On Tuesday the tabloid Tvoi den’ published [the names of] all the arrested for Politkovskaya’s murder. It’s interesting that according to this newspaper there seems to be 11 not 10 as [Prosecutor General] Chaika said.
1. Alexei Berkin
2. Dmitri Lebedev
3. Tamerlan Makhmudov
4. Dzhabrail Makhmudov
5. Ibrahim Makhmudov
6. Oleg Alimov
7. Mohamed Dimel’khanov
8. Akhmel Isaev
9. Sergei Khadzhikurbanov
10. Dmitiri Grachev
11. Pavel Riaguzov
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By Sean — 9 years ago
For those of you in the New York area, I will be a participant in “What is Russia Thinking? The Word from the Last of the Independent Media.” The event is organized by the Paul Klebnikov Fund, a foundation started by the late journalist’s family, and the Eurasia Foundation to honor Mikhail Fishman, this year’s recipient of the Paul Klebnikov Prize for Excellence in Journalism. Fishman is the editor-in-chief of Russian Newsweek. The panel will include a discussion between Fishman, Andrew Meier, Sarah Mendelson, and myself.
If anyone makes it to the event, be sure to come up and say hello.
An invitation for the event is available here.Post Views: 172
By Sean — 10 years ago
I stumbled across Shaun Walker’s “No Laughing Matter: Cartoons and the Kremlin” while perusing Kompromat.ru. I only realized after a few minutes that the article was originally published in the Independent and translated for InoPressa.ru (interestingly without the above caricature).
No laughing matter indeed. As noted Russian cartoonist Mikhail Zlatkovsky tells Walker, what was once permitted under Gorbachev and Yeltsin is taboo under Putin. Zlatkovsky’s satires of the vozhd’ abruptly came to an end after Putin’s inauguration in May 2000. It was then that his editor at Literaturnaya gazeta informed him, “Misha, we’re not going to draw Putin any more. The young lad is very sensitive.” Zlatkovsky’s drawings of Putin haven’t appeared in the press since. And soon after that neither did his and many other cartoonists’ satires of ministers, Kremlin aids, Chechnya, and military brass. Even a drawing of Patriarch Alexy II “prompted a phone call from the patriarchate and a strong request never to draw him again.”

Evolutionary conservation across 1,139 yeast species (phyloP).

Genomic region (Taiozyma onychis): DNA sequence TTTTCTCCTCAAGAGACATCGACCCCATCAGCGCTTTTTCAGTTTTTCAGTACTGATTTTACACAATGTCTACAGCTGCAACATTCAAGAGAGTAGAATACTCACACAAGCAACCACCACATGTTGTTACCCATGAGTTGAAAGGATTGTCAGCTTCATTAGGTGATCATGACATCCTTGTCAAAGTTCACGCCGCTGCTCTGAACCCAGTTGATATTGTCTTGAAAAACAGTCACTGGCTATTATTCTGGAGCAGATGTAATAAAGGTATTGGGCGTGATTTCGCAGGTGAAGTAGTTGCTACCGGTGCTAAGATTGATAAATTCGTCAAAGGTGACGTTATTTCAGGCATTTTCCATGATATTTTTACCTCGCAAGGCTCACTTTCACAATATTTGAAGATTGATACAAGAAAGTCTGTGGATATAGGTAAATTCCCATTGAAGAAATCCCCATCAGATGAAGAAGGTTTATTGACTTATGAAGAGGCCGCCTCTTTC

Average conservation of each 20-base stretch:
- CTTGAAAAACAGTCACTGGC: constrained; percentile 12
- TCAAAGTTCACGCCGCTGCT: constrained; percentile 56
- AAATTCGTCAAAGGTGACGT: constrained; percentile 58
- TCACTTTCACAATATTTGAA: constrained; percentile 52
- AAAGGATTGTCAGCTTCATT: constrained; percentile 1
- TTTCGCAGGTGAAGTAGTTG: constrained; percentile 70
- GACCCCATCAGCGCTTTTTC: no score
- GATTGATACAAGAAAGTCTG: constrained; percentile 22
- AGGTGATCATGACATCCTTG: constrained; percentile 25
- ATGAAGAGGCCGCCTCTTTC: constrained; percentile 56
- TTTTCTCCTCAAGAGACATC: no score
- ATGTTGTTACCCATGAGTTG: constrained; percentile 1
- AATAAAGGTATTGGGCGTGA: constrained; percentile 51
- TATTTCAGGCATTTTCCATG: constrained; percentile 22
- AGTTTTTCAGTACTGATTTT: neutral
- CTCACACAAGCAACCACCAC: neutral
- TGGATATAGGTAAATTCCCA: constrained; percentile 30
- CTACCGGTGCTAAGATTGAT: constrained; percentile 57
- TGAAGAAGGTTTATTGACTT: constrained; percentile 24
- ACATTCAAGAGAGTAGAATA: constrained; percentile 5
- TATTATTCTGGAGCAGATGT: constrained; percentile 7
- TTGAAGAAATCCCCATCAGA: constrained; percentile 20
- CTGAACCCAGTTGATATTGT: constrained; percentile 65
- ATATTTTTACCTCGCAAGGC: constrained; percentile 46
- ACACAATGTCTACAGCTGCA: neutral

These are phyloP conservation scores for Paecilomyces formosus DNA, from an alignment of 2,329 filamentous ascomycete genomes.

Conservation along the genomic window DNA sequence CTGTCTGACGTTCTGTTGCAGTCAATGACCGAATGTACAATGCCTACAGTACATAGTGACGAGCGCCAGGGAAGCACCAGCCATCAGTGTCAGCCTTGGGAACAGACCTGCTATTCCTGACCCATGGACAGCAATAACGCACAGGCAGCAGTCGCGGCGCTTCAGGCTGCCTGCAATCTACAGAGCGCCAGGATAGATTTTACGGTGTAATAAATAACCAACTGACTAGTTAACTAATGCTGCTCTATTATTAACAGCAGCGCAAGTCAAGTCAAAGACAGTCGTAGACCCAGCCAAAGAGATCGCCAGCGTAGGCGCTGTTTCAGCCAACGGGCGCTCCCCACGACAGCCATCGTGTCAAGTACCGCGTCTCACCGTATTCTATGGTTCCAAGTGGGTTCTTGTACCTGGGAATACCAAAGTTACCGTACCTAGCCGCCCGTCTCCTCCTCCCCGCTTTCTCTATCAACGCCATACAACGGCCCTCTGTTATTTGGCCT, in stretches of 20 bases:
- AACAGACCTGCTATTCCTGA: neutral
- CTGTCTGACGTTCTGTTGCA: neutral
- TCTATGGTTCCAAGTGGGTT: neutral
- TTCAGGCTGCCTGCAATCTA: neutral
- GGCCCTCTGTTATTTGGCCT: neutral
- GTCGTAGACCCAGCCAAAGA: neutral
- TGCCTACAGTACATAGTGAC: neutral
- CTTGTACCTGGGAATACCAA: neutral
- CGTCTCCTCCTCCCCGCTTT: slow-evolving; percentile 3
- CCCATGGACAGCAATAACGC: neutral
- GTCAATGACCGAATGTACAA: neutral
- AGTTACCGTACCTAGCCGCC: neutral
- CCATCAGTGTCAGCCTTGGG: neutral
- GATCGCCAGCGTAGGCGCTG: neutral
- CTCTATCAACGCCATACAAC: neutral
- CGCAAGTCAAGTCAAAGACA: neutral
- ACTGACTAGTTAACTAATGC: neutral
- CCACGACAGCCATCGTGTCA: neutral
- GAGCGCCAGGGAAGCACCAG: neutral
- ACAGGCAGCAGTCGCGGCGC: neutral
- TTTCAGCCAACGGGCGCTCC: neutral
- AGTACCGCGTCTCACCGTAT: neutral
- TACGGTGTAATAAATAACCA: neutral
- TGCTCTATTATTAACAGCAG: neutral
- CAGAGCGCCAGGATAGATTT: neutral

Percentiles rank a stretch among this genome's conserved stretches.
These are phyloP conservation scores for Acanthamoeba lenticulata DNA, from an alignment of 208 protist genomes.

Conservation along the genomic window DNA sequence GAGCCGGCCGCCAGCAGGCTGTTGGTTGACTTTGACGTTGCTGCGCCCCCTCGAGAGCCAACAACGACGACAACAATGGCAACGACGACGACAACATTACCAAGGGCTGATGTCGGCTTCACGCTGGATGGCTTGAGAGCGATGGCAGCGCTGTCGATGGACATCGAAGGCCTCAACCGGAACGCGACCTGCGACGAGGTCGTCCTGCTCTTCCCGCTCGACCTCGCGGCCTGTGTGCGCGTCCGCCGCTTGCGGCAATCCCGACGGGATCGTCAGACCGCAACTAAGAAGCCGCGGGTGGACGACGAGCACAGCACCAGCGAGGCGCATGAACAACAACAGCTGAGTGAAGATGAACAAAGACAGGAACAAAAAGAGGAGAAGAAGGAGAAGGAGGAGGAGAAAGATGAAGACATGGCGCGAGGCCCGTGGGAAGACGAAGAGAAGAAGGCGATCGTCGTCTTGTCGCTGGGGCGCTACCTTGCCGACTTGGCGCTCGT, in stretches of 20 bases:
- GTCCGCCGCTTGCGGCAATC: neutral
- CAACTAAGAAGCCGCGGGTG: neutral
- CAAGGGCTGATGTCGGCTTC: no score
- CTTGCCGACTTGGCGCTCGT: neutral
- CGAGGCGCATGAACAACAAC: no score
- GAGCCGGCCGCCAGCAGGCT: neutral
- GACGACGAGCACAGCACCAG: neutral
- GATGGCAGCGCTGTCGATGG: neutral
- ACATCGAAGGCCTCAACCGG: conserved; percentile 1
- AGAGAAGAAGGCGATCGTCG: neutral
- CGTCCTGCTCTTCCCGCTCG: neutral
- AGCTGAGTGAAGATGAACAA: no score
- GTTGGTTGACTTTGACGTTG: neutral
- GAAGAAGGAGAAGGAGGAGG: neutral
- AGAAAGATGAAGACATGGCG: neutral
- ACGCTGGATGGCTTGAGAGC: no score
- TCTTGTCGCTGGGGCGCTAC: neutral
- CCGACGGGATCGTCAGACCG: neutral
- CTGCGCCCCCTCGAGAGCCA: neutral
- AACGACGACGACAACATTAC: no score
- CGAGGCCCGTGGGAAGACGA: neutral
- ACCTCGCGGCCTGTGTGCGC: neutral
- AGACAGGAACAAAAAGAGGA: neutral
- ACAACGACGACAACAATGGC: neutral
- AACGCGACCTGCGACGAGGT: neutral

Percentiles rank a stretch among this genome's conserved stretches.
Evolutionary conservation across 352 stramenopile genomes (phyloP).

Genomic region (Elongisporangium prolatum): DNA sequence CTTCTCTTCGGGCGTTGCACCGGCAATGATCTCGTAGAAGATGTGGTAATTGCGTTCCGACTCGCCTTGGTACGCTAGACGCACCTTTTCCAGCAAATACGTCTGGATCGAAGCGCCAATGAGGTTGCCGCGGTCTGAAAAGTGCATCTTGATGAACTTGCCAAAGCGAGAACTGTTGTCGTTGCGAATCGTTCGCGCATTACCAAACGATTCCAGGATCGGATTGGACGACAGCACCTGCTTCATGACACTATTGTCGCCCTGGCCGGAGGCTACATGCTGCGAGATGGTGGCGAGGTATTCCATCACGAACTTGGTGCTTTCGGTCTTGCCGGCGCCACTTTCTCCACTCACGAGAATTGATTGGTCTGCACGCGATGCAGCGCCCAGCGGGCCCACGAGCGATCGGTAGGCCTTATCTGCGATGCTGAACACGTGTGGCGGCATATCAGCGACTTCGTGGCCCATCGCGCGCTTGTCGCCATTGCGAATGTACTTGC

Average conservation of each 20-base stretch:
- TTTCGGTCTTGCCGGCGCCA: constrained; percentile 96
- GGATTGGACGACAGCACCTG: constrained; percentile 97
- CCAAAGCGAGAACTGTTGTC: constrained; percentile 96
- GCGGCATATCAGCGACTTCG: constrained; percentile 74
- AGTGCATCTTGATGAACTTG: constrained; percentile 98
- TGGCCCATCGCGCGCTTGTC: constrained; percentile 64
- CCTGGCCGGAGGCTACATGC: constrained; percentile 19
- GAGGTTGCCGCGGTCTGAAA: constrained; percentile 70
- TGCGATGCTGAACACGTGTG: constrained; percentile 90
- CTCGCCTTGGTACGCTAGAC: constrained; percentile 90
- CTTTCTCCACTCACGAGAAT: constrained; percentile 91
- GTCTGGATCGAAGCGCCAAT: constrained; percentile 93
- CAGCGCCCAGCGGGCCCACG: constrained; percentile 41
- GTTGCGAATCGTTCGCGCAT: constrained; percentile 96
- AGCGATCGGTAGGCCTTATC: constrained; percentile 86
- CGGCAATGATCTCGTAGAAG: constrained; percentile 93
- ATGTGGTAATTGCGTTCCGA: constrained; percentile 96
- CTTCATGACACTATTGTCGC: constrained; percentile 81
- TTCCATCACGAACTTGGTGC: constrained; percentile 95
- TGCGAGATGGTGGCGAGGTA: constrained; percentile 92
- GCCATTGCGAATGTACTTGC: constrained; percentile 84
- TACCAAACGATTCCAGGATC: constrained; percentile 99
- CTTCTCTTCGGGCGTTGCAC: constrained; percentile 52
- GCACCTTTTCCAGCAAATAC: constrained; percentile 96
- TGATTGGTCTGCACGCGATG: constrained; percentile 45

Zlatkovsky tells Walker that while there is no official censorship, there is “the censorship of the fire safety inspectorate; or the censorship of the tax police.” Bureaucratic revenge may be softer, but it is just as effective, if not more so, than good old fashion repression. The result, according to Walker is that “Many cartoonists have given up, finding other work, and newspaper editors prefer to err on the side of caution and not publish cartoons at all.” I would guess that this is exactly what those in power hoped.
Therefore it is no surprise that yet again Freedom House has labeled Russia’s press “not free.” There does, however, seem to be a twinkle of light in the darkness. According to Izvestiia, young Robert Shlegel got a finger waging by senior United Russia officials for introducing the media law amendment. One of United Russia’s four factions, 4 November, released a statement saying, “Oversight and law enforcement organs already have sufficient opportunities to put an end to the activities of unscrupulous journalists without jeopardizing the freedom of the mass media.” (Yes, there are four official factions in United Russia. They officially constituted themselves at their party congress two weeks ago. Who knew?) Basically, 4 November thinks that the amendment is redundant. Whether their opposition and Shlegel’s shaming will have any impact on the voting of future readings is uncertain and probably unlikely. Given how widely the amendment hit the international press, I’m sure this is all posturing. After all, the law’s first reading passed unanimously minus one. Boris Reznik of United Russia cast the lone dissenting vote. Um, 4 November members, where were you?Post Views: 132
By Sean — 9 years ago
Here is how the Fox News interview with that American-Ossetian girl and her aunt is being reported in the Russian news. I think even non-Russian speakers will get a sense of the hatchet job done on this just from the translator’s tone and coughing. If Vesti really wants to get schooled in propaganda production, they might pay closer attention to Fox. They’re masters at it. From this grade school project, Vesti is hardly an apprentice.Post Views: 223